Driving the message home

Employers have been slow to recognise driving as a major risk factor to staff. But with shocking new statistics, practitioners are being forced to sit up and take notice

When George Orwell was researching the coal industry in the 1930’s he was shocked to discover a rubber stamp with the legend “Death Stoppage” used to mark service records. Casualties in the coal mines were taken for granted almost as they would be in a minor war.

But times change, and as Health and Safety Executive/Department of Transport figures reveal, spending long hours behind the wheel today is just as hazardous as working down a coal mine. So it makes sense to treat the dangers as any other workplace hazard.


Highway code


The Government has made a start. In March, health and safety minister Lord Whitty promised a “highway code” for employers who have staff drivers.

In its road safety document the Department of Environment, Transport and the Regions conceded, “We do not have reliable statistics about casualties connected with work-related traffic accidents. But company cars are more frequently involved in accidents and the number of people killed as a consequence of work activities, including driving, on our roads, could be significant.”

A government task force is to draw up minimum standards for employers with driving staff, and look at closer liaison between health and safety officers and those responsible for road safety.

The TUC would go further, arguing that, as in other dangerous occupations, employers should have a safety certificate before being allowed to let staff clock up the miles. It has launched a major document on the issue, Driven to Death. Increasingly, unions offer legal services for members injured in road accidents.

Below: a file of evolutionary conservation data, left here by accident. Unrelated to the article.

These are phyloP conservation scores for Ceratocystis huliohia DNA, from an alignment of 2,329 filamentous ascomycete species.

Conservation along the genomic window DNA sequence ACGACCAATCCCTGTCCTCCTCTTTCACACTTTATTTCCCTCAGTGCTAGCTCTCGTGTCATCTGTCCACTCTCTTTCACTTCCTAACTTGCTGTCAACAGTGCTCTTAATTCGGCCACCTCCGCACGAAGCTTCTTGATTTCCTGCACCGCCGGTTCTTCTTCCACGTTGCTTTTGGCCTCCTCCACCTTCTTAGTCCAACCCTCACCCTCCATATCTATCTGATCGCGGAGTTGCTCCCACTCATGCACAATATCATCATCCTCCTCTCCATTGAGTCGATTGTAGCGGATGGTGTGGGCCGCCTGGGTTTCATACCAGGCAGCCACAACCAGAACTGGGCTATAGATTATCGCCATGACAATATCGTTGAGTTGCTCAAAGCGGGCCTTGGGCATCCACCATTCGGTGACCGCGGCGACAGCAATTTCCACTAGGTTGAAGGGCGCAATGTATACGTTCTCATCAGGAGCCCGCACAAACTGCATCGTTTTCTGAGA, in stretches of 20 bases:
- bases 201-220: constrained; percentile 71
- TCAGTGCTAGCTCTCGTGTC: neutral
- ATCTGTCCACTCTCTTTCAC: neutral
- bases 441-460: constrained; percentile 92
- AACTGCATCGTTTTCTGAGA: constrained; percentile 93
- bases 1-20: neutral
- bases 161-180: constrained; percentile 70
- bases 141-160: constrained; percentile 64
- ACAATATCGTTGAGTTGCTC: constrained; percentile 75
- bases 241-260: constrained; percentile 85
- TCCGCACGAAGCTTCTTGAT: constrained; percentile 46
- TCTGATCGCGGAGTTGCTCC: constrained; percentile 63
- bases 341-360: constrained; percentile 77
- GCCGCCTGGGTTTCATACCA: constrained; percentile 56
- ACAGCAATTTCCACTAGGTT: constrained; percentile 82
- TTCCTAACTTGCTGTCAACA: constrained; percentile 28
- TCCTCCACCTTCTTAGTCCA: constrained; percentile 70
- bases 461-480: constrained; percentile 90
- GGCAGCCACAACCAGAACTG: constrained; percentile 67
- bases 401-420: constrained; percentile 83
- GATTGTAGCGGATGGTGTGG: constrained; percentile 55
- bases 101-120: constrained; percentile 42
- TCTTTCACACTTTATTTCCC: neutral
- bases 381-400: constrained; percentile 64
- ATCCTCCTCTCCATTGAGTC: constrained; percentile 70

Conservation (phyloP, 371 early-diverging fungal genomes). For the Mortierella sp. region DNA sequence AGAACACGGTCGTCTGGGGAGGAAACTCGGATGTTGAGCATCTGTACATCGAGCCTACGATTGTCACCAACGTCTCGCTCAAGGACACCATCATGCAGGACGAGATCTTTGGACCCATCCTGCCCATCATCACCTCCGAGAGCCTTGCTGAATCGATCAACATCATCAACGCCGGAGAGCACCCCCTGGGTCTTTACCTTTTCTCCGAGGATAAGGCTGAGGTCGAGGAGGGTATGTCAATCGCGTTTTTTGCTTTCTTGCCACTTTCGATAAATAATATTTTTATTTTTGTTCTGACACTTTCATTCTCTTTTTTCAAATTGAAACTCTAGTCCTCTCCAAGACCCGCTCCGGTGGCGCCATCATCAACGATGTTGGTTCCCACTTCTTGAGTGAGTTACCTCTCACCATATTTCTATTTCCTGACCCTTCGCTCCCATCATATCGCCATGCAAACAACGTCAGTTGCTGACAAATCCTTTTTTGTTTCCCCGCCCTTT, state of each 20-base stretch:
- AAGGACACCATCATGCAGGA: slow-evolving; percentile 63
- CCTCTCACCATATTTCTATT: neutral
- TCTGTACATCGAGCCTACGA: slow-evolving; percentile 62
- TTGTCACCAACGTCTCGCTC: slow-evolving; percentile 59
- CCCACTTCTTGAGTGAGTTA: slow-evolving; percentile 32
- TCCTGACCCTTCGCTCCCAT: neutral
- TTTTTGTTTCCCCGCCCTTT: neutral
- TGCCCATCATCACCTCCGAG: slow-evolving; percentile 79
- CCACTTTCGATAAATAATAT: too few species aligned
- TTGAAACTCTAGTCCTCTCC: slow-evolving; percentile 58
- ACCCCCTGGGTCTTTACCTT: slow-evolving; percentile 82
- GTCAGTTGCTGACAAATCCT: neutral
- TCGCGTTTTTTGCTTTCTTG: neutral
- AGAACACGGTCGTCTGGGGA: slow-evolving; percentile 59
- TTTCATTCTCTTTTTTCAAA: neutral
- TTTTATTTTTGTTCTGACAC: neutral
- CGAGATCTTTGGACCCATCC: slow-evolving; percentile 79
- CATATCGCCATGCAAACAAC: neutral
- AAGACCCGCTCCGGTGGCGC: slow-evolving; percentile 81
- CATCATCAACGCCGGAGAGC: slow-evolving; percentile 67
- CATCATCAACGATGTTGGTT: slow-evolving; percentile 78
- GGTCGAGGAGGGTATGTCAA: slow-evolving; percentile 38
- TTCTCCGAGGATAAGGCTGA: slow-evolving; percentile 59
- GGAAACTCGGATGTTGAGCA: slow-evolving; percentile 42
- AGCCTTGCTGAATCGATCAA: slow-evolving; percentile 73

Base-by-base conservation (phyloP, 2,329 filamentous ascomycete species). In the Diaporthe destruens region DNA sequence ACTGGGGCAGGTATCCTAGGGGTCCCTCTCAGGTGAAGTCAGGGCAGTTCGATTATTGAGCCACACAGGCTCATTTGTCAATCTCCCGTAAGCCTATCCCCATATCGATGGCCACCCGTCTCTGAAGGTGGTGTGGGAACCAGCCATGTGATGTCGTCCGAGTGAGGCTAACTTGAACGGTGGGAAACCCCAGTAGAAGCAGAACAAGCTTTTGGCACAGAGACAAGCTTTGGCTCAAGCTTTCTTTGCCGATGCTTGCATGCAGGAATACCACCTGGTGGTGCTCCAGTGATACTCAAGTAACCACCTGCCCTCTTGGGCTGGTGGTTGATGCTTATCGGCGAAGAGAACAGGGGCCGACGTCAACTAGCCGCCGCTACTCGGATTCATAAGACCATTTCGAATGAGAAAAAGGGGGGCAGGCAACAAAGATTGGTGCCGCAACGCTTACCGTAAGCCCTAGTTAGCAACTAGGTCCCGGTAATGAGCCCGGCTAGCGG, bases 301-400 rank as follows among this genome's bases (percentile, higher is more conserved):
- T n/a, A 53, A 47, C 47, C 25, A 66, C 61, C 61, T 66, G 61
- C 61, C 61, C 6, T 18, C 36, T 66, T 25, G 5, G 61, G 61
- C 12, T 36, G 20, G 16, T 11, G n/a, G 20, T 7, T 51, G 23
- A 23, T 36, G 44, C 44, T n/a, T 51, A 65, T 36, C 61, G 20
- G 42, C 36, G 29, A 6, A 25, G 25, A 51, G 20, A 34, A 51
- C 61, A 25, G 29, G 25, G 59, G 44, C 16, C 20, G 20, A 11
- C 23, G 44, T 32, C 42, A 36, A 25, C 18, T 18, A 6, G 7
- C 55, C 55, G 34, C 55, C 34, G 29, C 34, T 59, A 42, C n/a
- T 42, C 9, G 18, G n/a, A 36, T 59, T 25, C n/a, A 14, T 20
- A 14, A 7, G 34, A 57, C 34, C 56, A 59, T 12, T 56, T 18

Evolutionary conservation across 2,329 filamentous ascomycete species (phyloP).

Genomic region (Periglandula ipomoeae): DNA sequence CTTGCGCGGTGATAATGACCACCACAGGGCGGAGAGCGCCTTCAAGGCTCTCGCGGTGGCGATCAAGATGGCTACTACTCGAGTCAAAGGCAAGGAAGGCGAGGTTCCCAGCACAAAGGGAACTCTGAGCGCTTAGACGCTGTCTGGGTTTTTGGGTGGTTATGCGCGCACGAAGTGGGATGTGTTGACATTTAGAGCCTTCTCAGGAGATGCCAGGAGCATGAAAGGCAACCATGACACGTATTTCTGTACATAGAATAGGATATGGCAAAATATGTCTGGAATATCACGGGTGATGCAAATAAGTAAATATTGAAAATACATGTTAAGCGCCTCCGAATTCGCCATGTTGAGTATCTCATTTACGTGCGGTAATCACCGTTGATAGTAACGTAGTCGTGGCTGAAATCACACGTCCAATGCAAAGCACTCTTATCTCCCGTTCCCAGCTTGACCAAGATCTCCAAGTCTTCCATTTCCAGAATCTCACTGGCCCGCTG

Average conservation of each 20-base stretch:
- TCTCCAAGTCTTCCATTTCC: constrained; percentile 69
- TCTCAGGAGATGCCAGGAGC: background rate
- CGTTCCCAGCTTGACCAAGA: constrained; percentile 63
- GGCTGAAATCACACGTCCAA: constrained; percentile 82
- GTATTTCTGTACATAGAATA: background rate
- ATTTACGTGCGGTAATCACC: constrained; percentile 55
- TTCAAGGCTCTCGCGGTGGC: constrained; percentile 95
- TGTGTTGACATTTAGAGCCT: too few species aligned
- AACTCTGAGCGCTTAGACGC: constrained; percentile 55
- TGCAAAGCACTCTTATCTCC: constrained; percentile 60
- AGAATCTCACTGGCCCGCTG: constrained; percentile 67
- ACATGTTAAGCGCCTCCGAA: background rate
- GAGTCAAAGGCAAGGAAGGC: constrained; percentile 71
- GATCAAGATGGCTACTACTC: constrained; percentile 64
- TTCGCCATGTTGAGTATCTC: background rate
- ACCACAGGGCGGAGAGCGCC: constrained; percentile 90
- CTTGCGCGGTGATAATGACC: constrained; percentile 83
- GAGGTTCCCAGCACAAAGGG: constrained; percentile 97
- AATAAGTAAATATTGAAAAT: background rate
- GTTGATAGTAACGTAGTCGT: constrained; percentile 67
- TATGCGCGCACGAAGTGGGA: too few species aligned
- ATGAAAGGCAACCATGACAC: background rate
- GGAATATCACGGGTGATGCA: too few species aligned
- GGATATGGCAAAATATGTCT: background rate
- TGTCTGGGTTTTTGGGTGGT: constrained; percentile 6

“We want employers to play their part,” says TUC general secretary John Monks. “Some have negotiated excellent agreements with their unions to deal with the risks involved in driving for work. Others need the clarification of the existing common law duty of care.”

Road safety experts predict it is only a matter of time before an employer has to pay a huge sum to a widow whose husband was forced to drive excessive hours.


Sobering statistics


The statistics are sobering. About 300 of the 1,200 drivers killed on Britain’s roads each year are driving for work. To put that in context, the number of train drivers killed in a year is in single figures, and is sometimes zero, as in 1998.

Yet driving a company car is not seen as being a safety-critical occupation. “The car is not seen as a risk factor in a job,” says Gail Cotton, president of the Association of Occupational Health Nurse Practitioners. “Some companies are aware of the dangers but most are not.”

OH consultant Cynthia Atwell adds, “It is the most lethal piece of equipment one ever gets into. I would like to see a restriction on the number of hours that anyone can drive. There is a restriction on HGV drivers, with the tachograph, but people like you or I could drive all day for work if we wanted to.